By Meredith Perri/DFP Staff
As a young assistant coach with the University of Nebraska-Omaha, David Quinn and the rest of the team’s coaching staff dressed only 10 forwards and five defensemen in the tail end of a two-game series with Merrimack College.
After seeing Nebraska-Omaha’s lines, the late Chris Serino, who coached Merrimack at the time, came up to the Mavericks’ coaching staff and asked if the team had the flu. The team was healthy, the group responded. They just wanted to play the people who deserved ice time.
“I’m not saying we’re there yet. Maybe we are. Maybe complacency has set in. We were in a position to build on some of the things we were doing well against [the University of] North Dakota and Cornell [University] and we dropped the ball. And when I say we, I mean me included, apparently. I’m sick to my stomach that I don’t think I held on to my end of the bargain, and I’m going to make sure I do.”
With his team limping into the new year, Quinn’s post-game press conference, as well as the final game of the first half, aptly described the theme of the Terriers’ season under the first-year head coach – inconsistent.
While BU found success early in the season, going 3-1 in its first two weeks of play, a trip to Michigan that featured leads blown in the third period derailed the predominantly young Terrier squad. For the next three weeks, the team struggled to score, averaging a mere 1.33 goals per game as it went 1-5 from mid-October to mid-November.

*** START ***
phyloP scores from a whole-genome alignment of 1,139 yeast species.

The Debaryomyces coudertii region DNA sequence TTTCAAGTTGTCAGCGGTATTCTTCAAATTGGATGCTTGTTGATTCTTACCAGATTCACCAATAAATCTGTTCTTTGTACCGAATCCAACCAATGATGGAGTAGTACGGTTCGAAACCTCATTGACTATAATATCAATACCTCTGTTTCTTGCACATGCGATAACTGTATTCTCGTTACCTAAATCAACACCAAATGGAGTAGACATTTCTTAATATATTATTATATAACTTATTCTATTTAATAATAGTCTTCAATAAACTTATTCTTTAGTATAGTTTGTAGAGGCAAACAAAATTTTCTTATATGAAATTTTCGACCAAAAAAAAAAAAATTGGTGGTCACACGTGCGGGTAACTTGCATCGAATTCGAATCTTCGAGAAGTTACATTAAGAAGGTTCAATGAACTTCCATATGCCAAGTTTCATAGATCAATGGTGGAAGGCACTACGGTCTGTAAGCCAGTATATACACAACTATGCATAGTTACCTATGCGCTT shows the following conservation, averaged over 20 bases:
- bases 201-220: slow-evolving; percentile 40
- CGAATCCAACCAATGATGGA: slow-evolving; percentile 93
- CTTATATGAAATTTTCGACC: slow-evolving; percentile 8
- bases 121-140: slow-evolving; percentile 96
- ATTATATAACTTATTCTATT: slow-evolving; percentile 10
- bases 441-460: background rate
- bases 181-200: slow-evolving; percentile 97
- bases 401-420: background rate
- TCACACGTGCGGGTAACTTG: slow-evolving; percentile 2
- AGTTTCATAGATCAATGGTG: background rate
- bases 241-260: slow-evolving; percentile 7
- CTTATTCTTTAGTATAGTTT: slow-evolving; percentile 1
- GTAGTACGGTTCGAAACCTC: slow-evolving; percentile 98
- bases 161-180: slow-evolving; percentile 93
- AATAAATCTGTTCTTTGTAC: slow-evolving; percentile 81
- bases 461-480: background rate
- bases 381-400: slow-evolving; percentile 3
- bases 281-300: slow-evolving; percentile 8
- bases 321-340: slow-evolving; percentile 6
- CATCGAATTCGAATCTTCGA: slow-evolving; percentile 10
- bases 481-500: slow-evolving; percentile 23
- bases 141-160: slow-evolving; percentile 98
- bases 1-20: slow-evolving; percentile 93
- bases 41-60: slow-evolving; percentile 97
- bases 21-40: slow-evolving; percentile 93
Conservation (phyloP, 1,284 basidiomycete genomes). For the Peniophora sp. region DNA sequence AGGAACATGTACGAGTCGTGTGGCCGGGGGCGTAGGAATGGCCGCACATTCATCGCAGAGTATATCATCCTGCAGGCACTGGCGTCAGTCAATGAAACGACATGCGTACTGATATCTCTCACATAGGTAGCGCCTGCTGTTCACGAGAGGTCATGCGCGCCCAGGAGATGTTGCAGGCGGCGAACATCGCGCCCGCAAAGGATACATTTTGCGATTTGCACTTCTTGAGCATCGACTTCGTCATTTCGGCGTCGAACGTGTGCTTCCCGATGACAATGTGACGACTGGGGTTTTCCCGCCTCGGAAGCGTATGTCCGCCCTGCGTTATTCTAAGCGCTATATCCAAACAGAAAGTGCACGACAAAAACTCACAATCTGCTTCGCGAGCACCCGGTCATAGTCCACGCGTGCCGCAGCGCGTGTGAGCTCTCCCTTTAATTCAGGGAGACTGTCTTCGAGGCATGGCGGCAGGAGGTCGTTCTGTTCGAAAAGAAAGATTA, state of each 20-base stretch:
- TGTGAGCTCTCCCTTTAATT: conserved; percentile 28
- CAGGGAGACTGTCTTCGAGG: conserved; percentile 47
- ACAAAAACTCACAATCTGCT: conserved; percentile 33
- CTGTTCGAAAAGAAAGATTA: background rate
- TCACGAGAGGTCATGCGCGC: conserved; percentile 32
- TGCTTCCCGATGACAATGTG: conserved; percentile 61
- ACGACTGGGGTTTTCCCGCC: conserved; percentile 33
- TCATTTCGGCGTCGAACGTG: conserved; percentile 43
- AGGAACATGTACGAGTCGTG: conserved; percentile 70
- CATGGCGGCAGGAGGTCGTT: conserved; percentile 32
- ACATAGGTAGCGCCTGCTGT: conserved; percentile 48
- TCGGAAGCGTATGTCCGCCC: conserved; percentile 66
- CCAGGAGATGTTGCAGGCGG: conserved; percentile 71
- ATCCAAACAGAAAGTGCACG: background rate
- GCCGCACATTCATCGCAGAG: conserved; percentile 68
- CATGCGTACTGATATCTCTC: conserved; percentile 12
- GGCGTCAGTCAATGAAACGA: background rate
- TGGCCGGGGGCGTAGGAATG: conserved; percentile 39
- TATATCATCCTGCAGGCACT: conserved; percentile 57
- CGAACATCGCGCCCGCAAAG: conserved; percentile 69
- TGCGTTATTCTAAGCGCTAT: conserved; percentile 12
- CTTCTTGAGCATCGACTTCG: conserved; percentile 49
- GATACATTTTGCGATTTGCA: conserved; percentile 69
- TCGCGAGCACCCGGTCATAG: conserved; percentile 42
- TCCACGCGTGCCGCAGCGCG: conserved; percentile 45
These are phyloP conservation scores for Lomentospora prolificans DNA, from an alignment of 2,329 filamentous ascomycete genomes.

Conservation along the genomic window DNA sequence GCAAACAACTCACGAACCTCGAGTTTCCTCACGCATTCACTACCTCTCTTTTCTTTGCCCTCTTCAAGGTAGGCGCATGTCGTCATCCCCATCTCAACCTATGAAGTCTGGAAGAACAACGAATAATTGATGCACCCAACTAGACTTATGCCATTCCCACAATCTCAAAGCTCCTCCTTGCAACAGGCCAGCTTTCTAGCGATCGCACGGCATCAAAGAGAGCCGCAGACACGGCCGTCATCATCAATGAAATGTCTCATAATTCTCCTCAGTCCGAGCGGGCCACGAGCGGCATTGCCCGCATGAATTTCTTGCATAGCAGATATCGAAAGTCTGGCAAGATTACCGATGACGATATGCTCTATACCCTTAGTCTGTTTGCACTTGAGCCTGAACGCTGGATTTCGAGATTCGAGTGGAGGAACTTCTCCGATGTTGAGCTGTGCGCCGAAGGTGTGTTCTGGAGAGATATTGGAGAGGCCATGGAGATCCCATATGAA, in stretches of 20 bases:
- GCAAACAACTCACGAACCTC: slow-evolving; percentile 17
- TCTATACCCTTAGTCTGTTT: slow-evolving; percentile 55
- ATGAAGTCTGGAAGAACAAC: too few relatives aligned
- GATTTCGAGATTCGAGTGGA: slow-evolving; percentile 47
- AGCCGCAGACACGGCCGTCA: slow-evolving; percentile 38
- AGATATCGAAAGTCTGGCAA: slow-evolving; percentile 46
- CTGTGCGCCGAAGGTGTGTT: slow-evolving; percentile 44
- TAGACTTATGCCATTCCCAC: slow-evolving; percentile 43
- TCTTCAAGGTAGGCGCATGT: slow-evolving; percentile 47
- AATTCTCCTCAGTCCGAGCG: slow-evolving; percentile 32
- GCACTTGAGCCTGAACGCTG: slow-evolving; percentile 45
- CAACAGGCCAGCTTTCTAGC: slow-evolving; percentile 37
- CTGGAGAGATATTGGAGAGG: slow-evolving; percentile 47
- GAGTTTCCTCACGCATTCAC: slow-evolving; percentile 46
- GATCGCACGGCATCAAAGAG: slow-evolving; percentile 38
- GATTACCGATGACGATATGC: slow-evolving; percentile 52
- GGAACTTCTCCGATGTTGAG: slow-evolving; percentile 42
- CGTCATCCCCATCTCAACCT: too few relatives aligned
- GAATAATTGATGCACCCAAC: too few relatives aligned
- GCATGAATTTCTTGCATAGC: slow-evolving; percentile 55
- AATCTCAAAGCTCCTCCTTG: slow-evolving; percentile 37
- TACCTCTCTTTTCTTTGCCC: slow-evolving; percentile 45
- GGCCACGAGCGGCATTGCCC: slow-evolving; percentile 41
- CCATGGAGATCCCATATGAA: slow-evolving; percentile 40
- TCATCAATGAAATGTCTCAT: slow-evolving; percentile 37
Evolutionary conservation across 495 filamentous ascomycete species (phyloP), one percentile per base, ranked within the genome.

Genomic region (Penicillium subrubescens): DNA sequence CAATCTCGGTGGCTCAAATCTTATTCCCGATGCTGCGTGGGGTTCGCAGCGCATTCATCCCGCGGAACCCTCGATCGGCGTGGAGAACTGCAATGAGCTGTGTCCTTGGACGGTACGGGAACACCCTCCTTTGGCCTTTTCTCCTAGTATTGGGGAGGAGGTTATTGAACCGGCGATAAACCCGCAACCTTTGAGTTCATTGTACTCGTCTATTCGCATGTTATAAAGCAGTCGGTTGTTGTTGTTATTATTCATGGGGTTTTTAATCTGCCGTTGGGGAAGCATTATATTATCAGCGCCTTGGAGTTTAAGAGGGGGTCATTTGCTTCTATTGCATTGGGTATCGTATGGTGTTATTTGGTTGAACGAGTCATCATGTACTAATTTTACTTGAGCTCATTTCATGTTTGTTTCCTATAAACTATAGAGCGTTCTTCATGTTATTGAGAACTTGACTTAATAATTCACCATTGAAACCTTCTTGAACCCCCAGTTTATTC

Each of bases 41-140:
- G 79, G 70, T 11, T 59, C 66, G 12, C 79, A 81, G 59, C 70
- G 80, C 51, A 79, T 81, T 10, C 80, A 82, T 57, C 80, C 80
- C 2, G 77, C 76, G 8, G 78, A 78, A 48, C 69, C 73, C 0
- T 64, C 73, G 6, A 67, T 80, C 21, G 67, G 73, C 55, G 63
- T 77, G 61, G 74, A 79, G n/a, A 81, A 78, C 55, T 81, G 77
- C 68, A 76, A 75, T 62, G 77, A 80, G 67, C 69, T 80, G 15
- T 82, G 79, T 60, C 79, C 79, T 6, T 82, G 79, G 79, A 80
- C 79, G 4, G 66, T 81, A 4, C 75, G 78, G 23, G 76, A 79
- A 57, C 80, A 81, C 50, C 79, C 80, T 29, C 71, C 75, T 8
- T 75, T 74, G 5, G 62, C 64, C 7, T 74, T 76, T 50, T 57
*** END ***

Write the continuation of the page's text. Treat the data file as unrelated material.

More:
After suffering a 7-0 defeat at the University of Maine on Nov. 15, though, the Terriers began to turn it around, going 3-0-1, including a big win over Cornell University during the fourth installment of Red Hot Hockey. Despite an on-going issue with what Quinn called the team’s shooting mentality, and managing only 11 shots on goal to the Big Red’s 39, BU took the game 3-2.
The next three games gave BU an opportunity to end the 2013 portion of the season four games over .500, and fully recover from its mid-semester slump. When the Terriers came out of the first weekend with only one point and a game where they were “out-everything-ed,” though, the onus went to the contest against Bentley to determine whether the team would finish out the first half above or below the .500 mark.
“We get the goal and we have another chance to make it 3-2, which really would have changed the complexion of the game and we couldn’t do it and they get the empty netter,” Quinn said. “We got more pucks to the net, but I thought we were very perimeter the first two periods.
“To me, it meant more to [Bentley], the first two periods than it did to us. And for what reason I do not know.”
For Quinn, the final three games of 2013 were humiliating.
“We can’t be giving up these chances we’re giving up,” Quinn said. “I’m embarrassed as a coach for what’s happened the last few weeks, and it’s unacceptable.
“I apparently have to be more demanding. That doesn’t mean put them on the goal line and skate them for 45 minutes, but I’m trying to figure out how to push their buttons and how to put them in the mindset to play to the best of their abilities.”